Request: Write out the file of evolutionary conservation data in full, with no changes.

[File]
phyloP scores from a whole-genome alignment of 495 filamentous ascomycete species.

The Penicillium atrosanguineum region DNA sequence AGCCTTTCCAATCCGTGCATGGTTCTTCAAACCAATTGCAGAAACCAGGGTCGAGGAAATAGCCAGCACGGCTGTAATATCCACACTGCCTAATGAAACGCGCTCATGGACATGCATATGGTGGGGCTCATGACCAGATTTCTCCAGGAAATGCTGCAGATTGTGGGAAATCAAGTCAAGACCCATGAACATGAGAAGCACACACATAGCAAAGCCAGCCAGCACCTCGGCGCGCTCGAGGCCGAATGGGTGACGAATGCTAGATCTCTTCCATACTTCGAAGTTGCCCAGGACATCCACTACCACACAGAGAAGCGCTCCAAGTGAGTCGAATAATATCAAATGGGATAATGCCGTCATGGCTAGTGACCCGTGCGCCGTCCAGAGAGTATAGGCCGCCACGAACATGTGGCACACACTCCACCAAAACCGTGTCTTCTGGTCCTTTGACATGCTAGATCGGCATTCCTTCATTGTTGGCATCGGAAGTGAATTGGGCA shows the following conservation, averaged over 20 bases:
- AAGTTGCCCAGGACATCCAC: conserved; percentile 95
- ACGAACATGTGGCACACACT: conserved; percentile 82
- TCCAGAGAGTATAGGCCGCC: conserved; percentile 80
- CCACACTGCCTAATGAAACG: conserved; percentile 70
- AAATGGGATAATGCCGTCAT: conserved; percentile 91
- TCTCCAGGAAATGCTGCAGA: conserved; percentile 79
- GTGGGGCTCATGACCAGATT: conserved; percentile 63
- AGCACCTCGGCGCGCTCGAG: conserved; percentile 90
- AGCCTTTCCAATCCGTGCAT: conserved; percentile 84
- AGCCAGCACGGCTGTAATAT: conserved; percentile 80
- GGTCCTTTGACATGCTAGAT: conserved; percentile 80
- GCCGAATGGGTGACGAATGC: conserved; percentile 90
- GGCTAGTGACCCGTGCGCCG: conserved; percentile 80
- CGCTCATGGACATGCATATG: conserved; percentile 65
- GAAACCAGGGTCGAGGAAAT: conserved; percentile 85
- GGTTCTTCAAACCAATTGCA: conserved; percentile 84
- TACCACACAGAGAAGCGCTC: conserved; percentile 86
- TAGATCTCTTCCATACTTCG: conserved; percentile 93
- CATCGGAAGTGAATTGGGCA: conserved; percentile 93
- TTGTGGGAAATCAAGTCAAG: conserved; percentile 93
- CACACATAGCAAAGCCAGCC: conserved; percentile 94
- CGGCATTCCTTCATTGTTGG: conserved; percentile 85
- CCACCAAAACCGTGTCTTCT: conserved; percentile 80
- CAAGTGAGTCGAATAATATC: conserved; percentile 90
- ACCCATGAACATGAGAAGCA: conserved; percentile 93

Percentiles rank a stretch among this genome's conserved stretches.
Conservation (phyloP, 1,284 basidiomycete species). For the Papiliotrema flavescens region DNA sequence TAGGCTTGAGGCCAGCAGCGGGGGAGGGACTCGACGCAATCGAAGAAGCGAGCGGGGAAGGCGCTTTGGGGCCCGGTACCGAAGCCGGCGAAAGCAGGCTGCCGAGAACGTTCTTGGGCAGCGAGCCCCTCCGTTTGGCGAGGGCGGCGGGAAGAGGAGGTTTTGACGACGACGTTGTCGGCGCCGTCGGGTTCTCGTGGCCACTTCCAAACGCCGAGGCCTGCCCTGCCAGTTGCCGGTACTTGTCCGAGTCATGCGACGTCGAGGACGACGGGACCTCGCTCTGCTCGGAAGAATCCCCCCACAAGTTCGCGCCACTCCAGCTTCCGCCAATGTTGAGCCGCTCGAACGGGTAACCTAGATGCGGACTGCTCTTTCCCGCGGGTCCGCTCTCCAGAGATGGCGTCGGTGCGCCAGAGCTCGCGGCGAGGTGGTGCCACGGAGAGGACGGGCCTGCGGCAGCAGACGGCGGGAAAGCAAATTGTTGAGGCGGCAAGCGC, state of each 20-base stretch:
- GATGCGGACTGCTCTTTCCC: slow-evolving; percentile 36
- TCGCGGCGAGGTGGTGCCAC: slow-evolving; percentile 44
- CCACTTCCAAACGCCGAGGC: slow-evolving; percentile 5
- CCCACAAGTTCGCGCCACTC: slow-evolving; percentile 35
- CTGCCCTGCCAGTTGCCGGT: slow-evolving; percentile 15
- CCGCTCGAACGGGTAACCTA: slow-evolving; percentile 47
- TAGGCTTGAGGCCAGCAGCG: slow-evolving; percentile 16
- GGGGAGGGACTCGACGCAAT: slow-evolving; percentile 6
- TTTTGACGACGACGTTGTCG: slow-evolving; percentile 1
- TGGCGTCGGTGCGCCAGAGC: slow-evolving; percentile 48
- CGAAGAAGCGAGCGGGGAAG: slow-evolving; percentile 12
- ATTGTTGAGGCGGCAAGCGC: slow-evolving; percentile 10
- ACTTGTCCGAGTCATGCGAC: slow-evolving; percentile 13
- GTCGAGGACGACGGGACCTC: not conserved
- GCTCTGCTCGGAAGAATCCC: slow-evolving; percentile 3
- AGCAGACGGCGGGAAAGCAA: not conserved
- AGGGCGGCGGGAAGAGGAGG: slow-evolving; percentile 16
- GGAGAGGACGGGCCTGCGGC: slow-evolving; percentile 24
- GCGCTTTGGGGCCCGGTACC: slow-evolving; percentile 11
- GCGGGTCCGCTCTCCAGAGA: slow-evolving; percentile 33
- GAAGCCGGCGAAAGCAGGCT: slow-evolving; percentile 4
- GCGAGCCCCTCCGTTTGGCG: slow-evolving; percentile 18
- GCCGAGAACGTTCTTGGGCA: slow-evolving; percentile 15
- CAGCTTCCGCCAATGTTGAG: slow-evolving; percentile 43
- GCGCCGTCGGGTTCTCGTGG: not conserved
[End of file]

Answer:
phyloP scores from a whole-genome alignment of 495 filamentous ascomycete species.

The Penicillium atrosanguineum region DNA sequence AGCCTTTCCAATCCGTGCATGGTTCTTCAAACCAATTGCAGAAACCAGGGTCGAGGAAATAGCCAGCACGGCTGTAATATCCACACTGCCTAATGAAACGCGCTCATGGACATGCATATGGTGGGGCTCATGACCAGATTTCTCCAGGAAATGCTGCAGATTGTGGGAAATCAAGTCAAGACCCATGAACATGAGAAGCACACACATAGCAAAGCCAGCCAGCACCTCGGCGCGCTCGAGGCCGAATGGGTGACGAATGCTAGATCTCTTCCATACTTCGAAGTTGCCCAGGACATCCACTACCACACAGAGAAGCGCTCCAAGTGAGTCGAATAATATCAAATGGGATAATGCCGTCATGGCTAGTGACCCGTGCGCCGTCCAGAGAGTATAGGCCGCCACGAACATGTGGCACACACTCCACCAAAACCGTGTCTTCTGGTCCTTTGACATGCTAGATCGGCATTCCTTCATTGTTGGCATCGGAAGTGAATTGGGCA shows the following conservation, averaged over 20 bases:
- AAGTTGCCCAGGACATCCAC: conserved; percentile 95
- ACGAACATGTGGCACACACT: conserved; percentile 82
- TCCAGAGAGTATAGGCCGCC: conserved; percentile 80
- CCACACTGCCTAATGAAACG: conserved; percentile 70
- AAATGGGATAATGCCGTCAT: conserved; percentile 91
- TCTCCAGGAAATGCTGCAGA: conserved; percentile 79
- GTGGGGCTCATGACCAGATT: conserved; percentile 63
- AGCACCTCGGCGCGCTCGAG: conserved; percentile 90
- AGCCTTTCCAATCCGTGCAT: conserved; percentile 84
- AGCCAGCACGGCTGTAATAT: conserved; percentile 80
- GGTCCTTTGACATGCTAGAT: conserved; percentile 80
- GCCGAATGGGTGACGAATGC: conserved; percentile 90
- GGCTAGTGACCCGTGCGCCG: conserved; percentile 80
- CGCTCATGGACATGCATATG: conserved; percentile 65
- GAAACCAGGGTCGAGGAAAT: conserved; percentile 85
- GGTTCTTCAAACCAATTGCA: conserved; percentile 84
- TACCACACAGAGAAGCGCTC: conserved; percentile 86
- TAGATCTCTTCCATACTTCG: conserved; percentile 93
- CATCGGAAGTGAATTGGGCA: conserved; percentile 93
- TTGTGGGAAATCAAGTCAAG: conserved; percentile 93
- CACACATAGCAAAGCCAGCC: conserved; percentile 94
- CGGCATTCCTTCATTGTTGG: conserved; percentile 85
- CCACCAAAACCGTGTCTTCT: conserved; percentile 80
- CAAGTGAGTCGAATAATATC: conserved; percentile 90
- ACCCATGAACATGAGAAGCA: conserved; percentile 93

Percentiles rank a stretch among this genome's conserved stretches.
Conservation (phyloP, 1,284 basidiomycete species). For the Papiliotrema flavescens region DNA sequence TAGGCTTGAGGCCAGCAGCGGGGGAGGGACTCGACGCAATCGAAGAAGCGAGCGGGGAAGGCGCTTTGGGGCCCGGTACCGAAGCCGGCGAAAGCAGGCTGCCGAGAACGTTCTTGGGCAGCGAGCCCCTCCGTTTGGCGAGGGCGGCGGGAAGAGGAGGTTTTGACGACGACGTTGTCGGCGCCGTCGGGTTCTCGTGGCCACTTCCAAACGCCGAGGCCTGCCCTGCCAGTTGCCGGTACTTGTCCGAGTCATGCGACGTCGAGGACGACGGGACCTCGCTCTGCTCGGAAGAATCCCCCCACAAGTTCGCGCCACTCCAGCTTCCGCCAATGTTGAGCCGCTCGAACGGGTAACCTAGATGCGGACTGCTCTTTCCCGCGGGTCCGCTCTCCAGAGATGGCGTCGGTGCGCCAGAGCTCGCGGCGAGGTGGTGCCACGGAGAGGACGGGCCTGCGGCAGCAGACGGCGGGAAAGCAAATTGTTGAGGCGGCAAGCGC, state of each 20-base stretch:
- GATGCGGACTGCTCTTTCCC: slow-evolving; percentile 36
- TCGCGGCGAGGTGGTGCCAC: slow-evolving; percentile 44
- CCACTTCCAAACGCCGAGGC: slow-evolving; percentile 5
- CCCACAAGTTCGCGCCACTC: slow-evolving; percentile 35
- CTGCCCTGCCAGTTGCCGGT: slow-evolving; percentile 15
- CCGCTCGAACGGGTAACCTA: slow-evolving; percentile 47
- TAGGCTTGAGGCCAGCAGCG: slow-evolving; percentile 16
- GGGGAGGGACTCGACGCAAT: slow-evolving; percentile 6
- TTTTGACGACGACGTTGTCG: slow-evolving; percentile 1
- TGGCGTCGGTGCGCCAGAGC: slow-evolving; percentile 48
- CGAAGAAGCGAGCGGGGAAG: slow-evolving; percentile 12
- ATTGTTGAGGCGGCAAGCGC: slow-evolving; percentile 10
- ACTTGTCCGAGTCATGCGAC: slow-evolving; percentile 13
- GTCGAGGACGACGGGACCTC: not conserved
- GCTCTGCTCGGAAGAATCCC: slow-evolving; percentile 3
- AGCAGACGGCGGGAAAGCAA: not conserved
- AGGGCGGCGGGAAGAGGAGG: slow-evolving; percentile 16
- GGAGAGGACGGGCCTGCGGC: slow-evolving; percentile 24
- GCGCTTTGGGGCCCGGTACC: slow-evolving; percentile 11
- GCGGGTCCGCTCTCCAGAGA: slow-evolving; percentile 33
- GAAGCCGGCGAAAGCAGGCT: slow-evolving; percentile 4
- GCGAGCCCCTCCGTTTGGCG: slow-evolving; percentile 18
- GCCGAGAACGTTCTTGGGCA: slow-evolving; percentile 15
- CAGCTTCCGCCAATGTTGAG: slow-evolving; percentile 43
- GCGCCGTCGGGTTCTCGTGG: not conserved